as he hiccups the words
“This dewdrop world
Is but a dewdrop world
And yet —” 

**

In India,
with the whistle
and jeer
and surge of the crowd
paint is scooped, slung- shot, wrist flicked
tipped, and blown.
It cakes laughing mouths
clogs ears and nostrils
coats skin that it will take a month to scrub clean.

Scarlet, gold and indigo explode in the sky
like fireworks
then drop silent as falling stars.

A world bursting into bloom.

**

When daylight fades on the equinox dance
the sap keeps rising
and rising.
Life turning over
to reveal her dark underbelly.

In France,
in my dusky garden
stray cats screech
and fight to the death
for the right to force themselves on one another

In Japan,
a man stabs his neighbour
to possess number thirty-three.
The most beautiful cherry tree.

In India,
In the shadows
Gangs of young men
Fuelled
Pant crimson like dragons.

Young women, rainbow-dyed
sense danger
scuttle indoors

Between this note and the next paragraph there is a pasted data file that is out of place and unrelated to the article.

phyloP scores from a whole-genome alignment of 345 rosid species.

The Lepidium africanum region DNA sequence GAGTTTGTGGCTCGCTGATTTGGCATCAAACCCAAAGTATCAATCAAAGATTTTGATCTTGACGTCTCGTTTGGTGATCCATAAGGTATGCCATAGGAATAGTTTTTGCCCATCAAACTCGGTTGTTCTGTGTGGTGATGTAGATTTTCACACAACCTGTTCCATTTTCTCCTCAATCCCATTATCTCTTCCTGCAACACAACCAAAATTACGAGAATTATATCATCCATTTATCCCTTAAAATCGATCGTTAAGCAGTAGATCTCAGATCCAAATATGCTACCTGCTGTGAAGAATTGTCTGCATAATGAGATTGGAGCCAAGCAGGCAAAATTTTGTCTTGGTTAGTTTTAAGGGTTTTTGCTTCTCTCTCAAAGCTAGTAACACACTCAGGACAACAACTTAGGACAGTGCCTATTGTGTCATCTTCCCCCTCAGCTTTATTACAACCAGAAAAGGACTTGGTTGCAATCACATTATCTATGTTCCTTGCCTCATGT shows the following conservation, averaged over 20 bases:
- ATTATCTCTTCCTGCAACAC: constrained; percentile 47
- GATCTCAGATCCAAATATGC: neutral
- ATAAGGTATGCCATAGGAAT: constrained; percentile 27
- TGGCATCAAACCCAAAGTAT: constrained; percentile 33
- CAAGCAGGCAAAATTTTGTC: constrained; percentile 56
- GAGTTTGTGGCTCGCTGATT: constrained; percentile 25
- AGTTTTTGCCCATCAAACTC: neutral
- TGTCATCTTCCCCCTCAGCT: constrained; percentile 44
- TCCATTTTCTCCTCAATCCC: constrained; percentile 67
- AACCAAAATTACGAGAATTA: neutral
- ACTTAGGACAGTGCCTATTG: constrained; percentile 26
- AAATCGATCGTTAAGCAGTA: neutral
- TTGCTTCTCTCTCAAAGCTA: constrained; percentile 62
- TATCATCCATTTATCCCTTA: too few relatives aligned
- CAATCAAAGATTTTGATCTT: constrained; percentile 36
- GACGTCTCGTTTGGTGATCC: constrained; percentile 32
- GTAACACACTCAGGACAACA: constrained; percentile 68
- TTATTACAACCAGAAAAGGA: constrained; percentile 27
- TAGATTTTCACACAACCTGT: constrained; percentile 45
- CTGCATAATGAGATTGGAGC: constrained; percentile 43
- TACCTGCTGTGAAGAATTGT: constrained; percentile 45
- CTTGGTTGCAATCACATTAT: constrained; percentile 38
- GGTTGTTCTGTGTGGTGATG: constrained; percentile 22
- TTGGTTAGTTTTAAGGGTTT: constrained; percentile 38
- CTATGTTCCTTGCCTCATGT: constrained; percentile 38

Pull bolts.  And huddle.
As the pack
stealing permission from the festival
howls in pursuit.

Laughing and cursing,
shoulders batter front doors
To gain entry.
To claim the predator’s prize.

**

Celebrating the February 'Snow' Moon (2016)

This morning at 6am I saw the ‘snow moon’ of February hanging full and weighty in the pre-dawn sky.

 

How to find language to capture and express the experience?

 

When I take time to look patiently, words arise.

 

When I consciously expand my vocabulary, I not only express my experience more aptly, but I also live it more broadly and richly.

 

Did you know that Scots has at least 421 terms for snow? It’s true!

 

My picture contains (just) 24 words for the conditions of snow and ice, from Scots, Gaelic, and travellers’ cant.